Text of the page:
Russia’s two primary interests in the Arctic Circle are energy resources, including oil and natural gas, and the Northern Sea Route (NSR), an intercontinental trade route between Europe and Asia. The Arctic Circle promises to be a natural resource mecca, and the economic development of this region, per Dr. Valeriy Kryukov from the Russian Academy of Sciences, is “the most important component of social and economic development of Russia as a whole.”[i] Though Moscow has recently made substantial investments in the region, constructing a $27 billion energy plant in the Ob River estuary, dredging 16 deep-water ports, and building 13 airfields to transport resources to global markets, its estimated development horizon is between 20 and 40 years.[ii] The second major economic motivator for development of the Arctic is the NSR, which is estimated to be 37% shorter than the southern route via the Suez Canal.[iii] Russia is expanding the world’s largest icebreaker fleet and aims to impose a transit tax on all vessels using the NSR under the guise of supporting its icebreaker escorts. As the ice continues to melt, the NSR becomes increasingly less hazardous, thereby lowering the insurance premiums on commercial vessels and making it a more attractive route.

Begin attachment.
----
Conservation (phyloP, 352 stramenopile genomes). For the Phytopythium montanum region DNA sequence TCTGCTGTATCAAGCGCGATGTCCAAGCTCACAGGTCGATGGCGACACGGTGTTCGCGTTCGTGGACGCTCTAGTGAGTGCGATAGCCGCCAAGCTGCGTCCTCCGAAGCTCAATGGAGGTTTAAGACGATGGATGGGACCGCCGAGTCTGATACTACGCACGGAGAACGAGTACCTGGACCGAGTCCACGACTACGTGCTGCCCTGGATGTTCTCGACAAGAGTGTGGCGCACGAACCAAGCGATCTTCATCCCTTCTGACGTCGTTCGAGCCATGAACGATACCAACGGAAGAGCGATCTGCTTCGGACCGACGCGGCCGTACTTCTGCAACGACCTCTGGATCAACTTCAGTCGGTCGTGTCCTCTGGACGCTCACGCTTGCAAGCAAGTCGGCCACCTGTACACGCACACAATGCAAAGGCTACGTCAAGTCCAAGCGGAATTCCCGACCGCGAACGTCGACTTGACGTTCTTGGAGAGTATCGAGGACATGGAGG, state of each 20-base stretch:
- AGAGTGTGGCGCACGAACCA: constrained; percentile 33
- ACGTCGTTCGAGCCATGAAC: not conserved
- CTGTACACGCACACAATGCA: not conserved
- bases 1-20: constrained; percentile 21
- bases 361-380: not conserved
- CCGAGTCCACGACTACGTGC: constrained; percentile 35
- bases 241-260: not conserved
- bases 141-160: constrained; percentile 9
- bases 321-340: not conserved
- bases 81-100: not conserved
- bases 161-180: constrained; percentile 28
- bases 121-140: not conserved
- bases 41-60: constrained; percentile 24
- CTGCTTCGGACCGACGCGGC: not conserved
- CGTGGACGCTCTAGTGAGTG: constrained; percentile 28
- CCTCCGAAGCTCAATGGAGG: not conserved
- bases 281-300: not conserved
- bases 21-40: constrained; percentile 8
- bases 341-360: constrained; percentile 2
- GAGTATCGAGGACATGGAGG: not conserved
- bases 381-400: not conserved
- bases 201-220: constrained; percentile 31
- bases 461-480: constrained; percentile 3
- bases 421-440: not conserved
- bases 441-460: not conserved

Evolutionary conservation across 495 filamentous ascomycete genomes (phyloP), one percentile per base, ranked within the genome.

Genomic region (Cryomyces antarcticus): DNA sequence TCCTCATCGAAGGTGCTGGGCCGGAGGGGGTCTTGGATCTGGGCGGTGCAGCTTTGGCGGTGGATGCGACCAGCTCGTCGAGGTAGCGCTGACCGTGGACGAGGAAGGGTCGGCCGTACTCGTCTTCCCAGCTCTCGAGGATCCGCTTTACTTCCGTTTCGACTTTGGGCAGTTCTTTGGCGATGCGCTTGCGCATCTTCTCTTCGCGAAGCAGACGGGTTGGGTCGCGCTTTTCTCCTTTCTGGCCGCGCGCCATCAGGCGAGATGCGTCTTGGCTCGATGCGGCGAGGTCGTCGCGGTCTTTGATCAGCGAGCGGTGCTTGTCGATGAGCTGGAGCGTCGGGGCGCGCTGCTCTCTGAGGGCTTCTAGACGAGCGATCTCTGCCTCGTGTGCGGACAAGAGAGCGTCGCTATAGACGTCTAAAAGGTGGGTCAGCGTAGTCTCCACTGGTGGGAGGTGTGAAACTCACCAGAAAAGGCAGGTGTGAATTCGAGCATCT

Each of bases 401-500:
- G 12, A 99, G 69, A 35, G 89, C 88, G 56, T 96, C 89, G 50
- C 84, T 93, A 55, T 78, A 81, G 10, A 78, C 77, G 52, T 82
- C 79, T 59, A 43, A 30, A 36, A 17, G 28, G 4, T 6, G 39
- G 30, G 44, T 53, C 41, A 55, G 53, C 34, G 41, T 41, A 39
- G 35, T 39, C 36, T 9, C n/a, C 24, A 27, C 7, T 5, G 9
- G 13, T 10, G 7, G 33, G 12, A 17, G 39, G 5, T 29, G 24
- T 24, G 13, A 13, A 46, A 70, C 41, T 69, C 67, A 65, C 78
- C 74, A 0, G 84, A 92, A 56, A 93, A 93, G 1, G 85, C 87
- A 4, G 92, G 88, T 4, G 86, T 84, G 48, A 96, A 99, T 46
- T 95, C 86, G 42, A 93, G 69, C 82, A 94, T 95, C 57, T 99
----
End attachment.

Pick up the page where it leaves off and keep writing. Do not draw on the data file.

Since the end of the Cold War, the Arctic Circle has largely remained impervious to geopolitical feuds. International laws and institutions, such as the Arctic Council and the 1982 United Nations Law of the Sea Treaty, have helped to maintain the peace. However, warming oceans coupled with improved offshore drilling technology is making the Arctic a more hostile environment as states realize its increasingly accessible economic potential. In August 2015, Moscow formally submitted its second claim to the United Nations arguing that its exclusive economic zone (EEZ) should extend an additional 150 nautical miles than currently recognized. Canada, Norway, and Denmark have all submitted overlapping claims to this territory. Not only would this contested area provide Russia with an additional 463,000 square miles and the accompanying energy resources, but it would also allow the Russians to tax virtually all commercial and scientific vessels traveling in the Arctic.[iv]